We still think it's odd to so lavishly toast an anchor who, despite her $15 million pay, is still languishing in last place in the ratings. Talk about setting a low bar for success.
This week John Walcott, Washington bureau chief for McClatchy Newspapers, accepted the I.F. Stone Medal for Journalistic Independence and delivered a must-read speech about the state of journalism, especially its catatonic state between 9/11 and the invasion of Iraq.
Here's a small sample:
Being an outsider, a gadfly, a muckracker, isn't always as much fun as being an insider, a celebrity journalist on TV and the lecture circuit. Worse, in these troubled economic times for the news media, it makes enemies, sometimes powerful ones, and it can offend readers, advertisers — and, as conditions in our business continue to worsen — potential employers in public relations and other industries.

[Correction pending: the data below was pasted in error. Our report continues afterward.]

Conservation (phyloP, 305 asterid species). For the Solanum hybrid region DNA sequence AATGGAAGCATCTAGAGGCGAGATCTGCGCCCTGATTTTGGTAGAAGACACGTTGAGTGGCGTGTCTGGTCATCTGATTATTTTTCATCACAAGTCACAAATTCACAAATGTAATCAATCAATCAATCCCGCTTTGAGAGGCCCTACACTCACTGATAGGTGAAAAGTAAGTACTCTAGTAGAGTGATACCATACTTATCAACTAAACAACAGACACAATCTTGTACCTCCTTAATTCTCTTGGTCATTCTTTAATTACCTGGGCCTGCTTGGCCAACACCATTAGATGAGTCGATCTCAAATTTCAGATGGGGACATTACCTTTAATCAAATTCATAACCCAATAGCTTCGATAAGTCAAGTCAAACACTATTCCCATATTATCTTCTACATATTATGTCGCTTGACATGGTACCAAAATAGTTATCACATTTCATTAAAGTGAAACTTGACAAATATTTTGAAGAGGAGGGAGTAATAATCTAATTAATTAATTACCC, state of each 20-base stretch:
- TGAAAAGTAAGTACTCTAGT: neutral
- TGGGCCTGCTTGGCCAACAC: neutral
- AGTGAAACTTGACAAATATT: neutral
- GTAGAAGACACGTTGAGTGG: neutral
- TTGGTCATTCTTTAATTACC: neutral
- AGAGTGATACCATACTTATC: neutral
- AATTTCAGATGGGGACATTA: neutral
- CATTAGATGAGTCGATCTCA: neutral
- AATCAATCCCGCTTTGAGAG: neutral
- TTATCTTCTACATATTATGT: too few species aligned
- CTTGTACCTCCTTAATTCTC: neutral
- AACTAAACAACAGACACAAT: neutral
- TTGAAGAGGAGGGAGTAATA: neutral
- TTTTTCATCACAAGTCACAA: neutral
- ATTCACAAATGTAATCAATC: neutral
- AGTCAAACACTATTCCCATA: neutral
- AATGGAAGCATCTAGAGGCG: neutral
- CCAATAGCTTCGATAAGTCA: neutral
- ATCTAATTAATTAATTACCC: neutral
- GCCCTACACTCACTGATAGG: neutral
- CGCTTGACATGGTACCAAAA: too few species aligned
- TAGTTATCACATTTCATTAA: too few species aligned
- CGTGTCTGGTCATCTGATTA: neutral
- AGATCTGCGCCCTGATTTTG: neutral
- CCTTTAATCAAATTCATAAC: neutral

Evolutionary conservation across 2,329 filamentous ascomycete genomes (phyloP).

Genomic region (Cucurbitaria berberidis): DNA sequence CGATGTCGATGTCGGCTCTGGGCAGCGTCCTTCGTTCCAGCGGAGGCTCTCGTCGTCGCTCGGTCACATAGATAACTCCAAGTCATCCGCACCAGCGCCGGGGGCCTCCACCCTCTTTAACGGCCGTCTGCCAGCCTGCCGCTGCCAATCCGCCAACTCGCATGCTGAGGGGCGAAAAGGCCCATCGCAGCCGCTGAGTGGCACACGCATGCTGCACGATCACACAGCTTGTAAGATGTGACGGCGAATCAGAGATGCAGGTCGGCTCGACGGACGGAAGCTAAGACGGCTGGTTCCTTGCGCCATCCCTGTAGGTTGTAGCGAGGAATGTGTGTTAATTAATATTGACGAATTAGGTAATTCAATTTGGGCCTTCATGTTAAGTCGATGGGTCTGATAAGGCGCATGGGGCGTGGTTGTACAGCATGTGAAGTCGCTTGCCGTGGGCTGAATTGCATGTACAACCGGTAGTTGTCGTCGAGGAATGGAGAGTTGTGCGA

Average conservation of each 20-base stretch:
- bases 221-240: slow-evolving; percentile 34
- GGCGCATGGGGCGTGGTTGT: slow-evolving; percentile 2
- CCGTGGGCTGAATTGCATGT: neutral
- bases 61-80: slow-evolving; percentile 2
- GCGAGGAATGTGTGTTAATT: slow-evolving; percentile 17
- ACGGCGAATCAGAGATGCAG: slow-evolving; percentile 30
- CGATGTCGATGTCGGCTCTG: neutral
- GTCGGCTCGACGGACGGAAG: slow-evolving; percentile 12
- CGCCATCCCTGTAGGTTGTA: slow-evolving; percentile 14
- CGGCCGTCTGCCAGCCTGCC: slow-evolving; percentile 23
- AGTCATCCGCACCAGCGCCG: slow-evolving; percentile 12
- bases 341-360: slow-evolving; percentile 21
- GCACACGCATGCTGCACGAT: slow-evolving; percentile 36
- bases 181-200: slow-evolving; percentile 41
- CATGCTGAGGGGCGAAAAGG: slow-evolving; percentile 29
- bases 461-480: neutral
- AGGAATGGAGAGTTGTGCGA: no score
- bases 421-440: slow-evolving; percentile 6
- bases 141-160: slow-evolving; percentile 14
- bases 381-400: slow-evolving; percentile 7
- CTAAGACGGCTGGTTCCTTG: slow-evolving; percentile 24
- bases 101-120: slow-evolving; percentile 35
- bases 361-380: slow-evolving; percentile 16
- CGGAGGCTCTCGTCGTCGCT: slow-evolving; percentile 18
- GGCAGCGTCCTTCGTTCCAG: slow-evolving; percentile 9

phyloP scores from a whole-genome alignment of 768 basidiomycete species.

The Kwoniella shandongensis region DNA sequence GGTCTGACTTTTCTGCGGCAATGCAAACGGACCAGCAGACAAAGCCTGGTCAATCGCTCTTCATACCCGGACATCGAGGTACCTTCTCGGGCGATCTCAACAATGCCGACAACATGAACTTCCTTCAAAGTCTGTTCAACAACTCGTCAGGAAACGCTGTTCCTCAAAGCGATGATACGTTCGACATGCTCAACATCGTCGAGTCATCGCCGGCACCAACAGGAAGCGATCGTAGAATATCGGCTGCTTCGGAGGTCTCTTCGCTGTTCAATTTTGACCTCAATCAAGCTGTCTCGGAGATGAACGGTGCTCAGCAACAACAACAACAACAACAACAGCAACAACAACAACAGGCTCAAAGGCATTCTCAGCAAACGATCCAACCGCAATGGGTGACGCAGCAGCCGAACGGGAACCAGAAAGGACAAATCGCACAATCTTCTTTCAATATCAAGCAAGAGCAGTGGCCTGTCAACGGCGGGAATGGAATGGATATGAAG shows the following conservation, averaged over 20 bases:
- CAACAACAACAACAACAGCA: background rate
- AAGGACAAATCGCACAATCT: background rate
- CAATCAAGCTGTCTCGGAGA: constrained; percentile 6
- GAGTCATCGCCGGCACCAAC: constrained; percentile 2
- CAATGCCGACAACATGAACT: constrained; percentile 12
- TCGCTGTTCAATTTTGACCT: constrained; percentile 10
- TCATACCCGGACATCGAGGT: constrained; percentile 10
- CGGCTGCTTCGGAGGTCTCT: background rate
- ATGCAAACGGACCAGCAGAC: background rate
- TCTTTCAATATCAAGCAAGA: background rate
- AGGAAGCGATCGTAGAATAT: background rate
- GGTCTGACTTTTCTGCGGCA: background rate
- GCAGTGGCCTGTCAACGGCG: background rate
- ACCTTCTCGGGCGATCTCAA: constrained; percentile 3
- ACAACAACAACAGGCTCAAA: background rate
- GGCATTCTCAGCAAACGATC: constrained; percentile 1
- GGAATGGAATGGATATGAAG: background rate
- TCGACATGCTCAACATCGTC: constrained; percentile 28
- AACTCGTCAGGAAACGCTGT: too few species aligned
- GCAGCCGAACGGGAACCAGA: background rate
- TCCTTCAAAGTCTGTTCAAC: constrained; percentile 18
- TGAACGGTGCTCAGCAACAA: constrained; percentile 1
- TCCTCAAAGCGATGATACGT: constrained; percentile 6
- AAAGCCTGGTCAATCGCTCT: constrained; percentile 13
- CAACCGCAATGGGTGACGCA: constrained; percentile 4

(h/t Glenn Greenwald)
Given that Sarah Palin spent much of the week blasting Barack Obama for allegedly "palling" around with a "domestic terrorist" with whom Obama was not actually close, you might think the news media would examine Palin's ties to far-right extremists who support not only Alaskan succession, but speak favorably of 30 other states succeeding, too.
You'd be wrong.
But Salon picks up the slack with a detailed look at Palin's relationship with Alaska Independence Party and John Birch Society leaders who "helped launch Palin's political career in Alaska."